Serum anti-heart autoantibodies (AHA) and anti-intercalated disk autoantibodies (AIDA) are autoimmune markers in myocarditis. In arrhythmogenic right ventricular cardiomyopathy (ARVC) myocarditis has been reported. To provide evidence for autoimmunity, we searched for AHA and AIDA in ARVC.We studied: 42 ARVC probands, 23 male, aged 42, interquartile range (IQR) 33;49, 20 from familial and 22 non-familial pedigrees; 37 clinically affected relatives (AR), 24 male aged 35, IQR 18;46; 96 healthy relatives (HR), 49 male, aged 27, IQR 17;45. Serum AHA and AIDA were tested by indirect immunofluorescence on human myocardium and skeletal muscle in 171 of the 175 ARVC individuals and in controls with: non-inflammatory cardiac disease (NICD) (n=160), ischemic heart failure (IHF) (n=141), normal blood donors (NBD) (n=270). Screening of five desmosomal genes was performed in probands; when a sequence variant was identified, cascade family screening followed, blind to immunological results.AHA frequency was higher (36.8%) in probands, AR (37.8%) and HR (25%) than in NICD (1%), IHF (1%) or NBD (2.5%) (p=0.0001). AIDA frequency was higher in probands (8%, p=0.006), in AR (21.6%, p=0.00001) and in HR (14.6% p=0.00001) than in NICD (3.75%), IHF (2%) or NBD (0.3%). AHA positive status was associated with higher frequency of palpitation (p=0.004), ICD implantation (p=0.021), lower left ventricular ejection fraction (LVEF) (p=0.004), AIDA positive status with both lower RV and LVEF (p=0.027 and p=0.027 respectively). AHA and/or AIDA positive status in the proband and/or at least one of the respective relatives was more common in familial (17/20, 85%) than in sporadic (10/22, 45%) pedigrees (p=0.007).Presence of AHA and AIDA provides evidence of autoimmunity in the majority of familial and in almost half of sporadic ARVC. In probands and in AR these antibodies were associated with disease severity features; longitudinal studies are needed to clarify whether they may predict ARVC development in HR or if they be a result of manifest ARVC.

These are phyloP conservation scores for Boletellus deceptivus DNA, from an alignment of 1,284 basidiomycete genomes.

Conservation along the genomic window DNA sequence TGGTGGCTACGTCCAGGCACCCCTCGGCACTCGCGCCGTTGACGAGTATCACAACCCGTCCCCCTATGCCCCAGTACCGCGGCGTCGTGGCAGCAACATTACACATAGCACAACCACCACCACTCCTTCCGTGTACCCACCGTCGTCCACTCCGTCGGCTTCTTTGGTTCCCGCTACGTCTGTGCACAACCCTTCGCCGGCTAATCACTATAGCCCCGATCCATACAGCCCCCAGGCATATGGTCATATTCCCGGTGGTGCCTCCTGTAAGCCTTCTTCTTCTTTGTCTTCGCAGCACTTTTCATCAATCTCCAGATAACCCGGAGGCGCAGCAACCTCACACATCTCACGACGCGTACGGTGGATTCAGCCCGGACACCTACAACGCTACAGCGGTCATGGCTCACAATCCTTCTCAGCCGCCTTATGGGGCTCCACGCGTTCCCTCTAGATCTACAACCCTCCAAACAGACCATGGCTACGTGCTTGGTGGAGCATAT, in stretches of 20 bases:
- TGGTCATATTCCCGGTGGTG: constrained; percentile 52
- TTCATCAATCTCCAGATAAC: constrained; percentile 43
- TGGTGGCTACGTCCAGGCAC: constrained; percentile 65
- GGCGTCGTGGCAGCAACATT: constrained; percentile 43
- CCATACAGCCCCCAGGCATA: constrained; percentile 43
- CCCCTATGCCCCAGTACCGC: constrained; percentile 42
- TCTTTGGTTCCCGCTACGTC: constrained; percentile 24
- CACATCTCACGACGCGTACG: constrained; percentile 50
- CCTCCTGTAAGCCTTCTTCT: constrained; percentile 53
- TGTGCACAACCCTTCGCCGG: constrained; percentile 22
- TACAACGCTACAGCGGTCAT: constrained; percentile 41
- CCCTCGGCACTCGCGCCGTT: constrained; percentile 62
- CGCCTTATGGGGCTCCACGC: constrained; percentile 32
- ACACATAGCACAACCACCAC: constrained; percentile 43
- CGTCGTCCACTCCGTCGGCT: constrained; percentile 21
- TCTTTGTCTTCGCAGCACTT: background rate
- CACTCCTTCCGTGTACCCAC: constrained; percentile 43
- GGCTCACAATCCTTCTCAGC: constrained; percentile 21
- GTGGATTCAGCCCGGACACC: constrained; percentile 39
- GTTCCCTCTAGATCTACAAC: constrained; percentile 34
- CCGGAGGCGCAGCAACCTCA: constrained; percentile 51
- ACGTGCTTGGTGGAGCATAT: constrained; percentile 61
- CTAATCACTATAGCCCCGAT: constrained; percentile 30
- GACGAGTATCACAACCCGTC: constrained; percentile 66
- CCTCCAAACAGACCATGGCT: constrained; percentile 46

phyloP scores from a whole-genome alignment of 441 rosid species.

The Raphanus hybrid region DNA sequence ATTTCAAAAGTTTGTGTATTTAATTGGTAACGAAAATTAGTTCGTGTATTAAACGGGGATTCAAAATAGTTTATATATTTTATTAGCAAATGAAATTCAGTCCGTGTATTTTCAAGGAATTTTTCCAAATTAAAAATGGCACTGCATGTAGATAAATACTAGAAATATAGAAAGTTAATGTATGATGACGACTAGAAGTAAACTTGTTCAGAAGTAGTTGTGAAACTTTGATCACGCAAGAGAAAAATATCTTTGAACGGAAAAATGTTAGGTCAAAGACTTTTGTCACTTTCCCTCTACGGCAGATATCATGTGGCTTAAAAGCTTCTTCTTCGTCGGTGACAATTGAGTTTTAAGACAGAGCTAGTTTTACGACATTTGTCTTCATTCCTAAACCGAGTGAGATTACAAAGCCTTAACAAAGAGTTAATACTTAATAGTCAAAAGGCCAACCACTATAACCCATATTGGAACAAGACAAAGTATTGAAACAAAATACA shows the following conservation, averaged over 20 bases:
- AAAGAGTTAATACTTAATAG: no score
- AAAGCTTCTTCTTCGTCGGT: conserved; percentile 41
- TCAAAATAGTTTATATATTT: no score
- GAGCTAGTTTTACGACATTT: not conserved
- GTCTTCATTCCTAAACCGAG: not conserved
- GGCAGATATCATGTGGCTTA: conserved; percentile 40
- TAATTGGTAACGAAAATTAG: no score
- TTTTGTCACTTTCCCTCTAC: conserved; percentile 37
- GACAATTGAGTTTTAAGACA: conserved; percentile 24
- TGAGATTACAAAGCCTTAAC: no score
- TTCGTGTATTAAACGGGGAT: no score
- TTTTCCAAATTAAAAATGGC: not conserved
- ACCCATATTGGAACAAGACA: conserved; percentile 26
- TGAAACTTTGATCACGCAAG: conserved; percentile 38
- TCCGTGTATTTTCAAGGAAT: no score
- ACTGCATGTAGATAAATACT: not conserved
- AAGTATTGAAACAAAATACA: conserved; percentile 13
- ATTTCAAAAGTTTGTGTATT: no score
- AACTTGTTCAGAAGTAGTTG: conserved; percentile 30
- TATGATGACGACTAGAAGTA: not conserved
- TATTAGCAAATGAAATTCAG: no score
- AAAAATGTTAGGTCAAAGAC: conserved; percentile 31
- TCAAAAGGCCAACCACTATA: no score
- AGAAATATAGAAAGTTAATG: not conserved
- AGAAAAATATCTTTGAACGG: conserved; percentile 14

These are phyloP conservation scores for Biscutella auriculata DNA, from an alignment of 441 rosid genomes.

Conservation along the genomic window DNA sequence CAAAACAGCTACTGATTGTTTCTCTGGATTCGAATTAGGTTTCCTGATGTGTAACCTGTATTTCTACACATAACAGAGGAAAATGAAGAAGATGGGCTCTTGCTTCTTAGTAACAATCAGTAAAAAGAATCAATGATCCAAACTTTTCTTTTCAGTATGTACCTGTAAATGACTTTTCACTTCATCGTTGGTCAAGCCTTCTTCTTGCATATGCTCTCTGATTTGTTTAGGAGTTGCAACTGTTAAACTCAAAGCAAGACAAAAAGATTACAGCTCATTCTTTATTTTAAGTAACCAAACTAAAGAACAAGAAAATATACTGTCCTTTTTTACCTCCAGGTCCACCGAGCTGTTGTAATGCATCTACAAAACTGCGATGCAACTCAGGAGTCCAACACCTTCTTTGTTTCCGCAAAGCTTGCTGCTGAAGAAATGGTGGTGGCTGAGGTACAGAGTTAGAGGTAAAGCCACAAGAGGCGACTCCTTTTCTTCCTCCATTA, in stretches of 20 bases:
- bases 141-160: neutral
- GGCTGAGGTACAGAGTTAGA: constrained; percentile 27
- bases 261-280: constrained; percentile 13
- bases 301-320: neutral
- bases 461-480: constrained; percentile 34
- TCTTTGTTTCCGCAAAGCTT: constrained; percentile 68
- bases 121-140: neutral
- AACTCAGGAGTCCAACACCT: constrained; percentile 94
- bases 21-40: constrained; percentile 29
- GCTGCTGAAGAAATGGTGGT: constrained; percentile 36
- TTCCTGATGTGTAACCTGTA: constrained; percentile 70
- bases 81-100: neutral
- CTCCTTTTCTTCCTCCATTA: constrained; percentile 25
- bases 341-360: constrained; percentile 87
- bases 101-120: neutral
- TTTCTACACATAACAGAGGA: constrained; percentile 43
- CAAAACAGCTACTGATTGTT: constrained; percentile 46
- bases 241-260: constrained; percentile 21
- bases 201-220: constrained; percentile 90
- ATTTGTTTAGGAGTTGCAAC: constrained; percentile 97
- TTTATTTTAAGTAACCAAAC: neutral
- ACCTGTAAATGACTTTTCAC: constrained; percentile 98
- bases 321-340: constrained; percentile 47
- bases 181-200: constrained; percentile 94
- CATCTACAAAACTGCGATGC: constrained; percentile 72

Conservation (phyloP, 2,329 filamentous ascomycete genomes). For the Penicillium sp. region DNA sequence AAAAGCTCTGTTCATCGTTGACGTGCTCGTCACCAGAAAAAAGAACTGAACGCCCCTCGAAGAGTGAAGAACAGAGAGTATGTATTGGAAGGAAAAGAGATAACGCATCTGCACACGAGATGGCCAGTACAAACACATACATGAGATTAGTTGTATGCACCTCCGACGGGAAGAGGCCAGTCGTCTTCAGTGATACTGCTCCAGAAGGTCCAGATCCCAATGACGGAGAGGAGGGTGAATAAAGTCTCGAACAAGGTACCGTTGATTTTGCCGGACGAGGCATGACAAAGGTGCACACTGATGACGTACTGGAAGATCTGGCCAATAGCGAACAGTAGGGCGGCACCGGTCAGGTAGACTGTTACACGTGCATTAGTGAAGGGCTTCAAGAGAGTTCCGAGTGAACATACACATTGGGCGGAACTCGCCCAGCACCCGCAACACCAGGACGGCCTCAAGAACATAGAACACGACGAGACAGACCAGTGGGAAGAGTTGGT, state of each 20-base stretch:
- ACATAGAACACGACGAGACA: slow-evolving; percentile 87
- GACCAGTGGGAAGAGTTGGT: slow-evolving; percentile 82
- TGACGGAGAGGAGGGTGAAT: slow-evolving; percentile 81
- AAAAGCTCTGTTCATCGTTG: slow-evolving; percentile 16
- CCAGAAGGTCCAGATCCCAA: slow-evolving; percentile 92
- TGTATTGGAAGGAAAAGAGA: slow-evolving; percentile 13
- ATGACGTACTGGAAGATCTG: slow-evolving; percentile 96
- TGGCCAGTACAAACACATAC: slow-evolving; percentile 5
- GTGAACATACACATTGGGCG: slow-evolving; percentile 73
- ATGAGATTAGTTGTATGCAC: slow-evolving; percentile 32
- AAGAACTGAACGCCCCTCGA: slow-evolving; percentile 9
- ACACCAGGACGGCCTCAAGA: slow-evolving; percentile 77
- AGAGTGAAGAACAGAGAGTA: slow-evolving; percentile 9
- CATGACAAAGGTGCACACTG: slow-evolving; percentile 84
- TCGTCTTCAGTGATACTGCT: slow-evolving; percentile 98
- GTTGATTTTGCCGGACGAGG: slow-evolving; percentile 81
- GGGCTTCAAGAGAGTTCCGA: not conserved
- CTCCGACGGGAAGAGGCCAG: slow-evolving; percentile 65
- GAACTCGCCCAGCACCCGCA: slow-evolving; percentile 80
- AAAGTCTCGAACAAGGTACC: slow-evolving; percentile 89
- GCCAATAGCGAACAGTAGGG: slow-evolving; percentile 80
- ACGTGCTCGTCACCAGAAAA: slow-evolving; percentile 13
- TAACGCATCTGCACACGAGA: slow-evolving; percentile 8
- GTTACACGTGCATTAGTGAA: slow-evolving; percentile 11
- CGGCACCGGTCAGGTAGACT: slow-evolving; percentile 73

Circulation: 01 Mar 2020; epub ahead of print
Caforio ALP, Re F, Avella A, Marcolongo R, ... Iliceto S, Zachara E
Circulation: 01 Mar 2020; epub ahead of print | PMID: 32114801
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Abstract

The Prognostic Significance of Quantitative Myocardial Perfusion: An Artificial Intelligence Based Approach Using Perfusion Mapping.

Knott KD, Seraphim A, Augusto JB, Xue H, ... Kellman P, Moon JC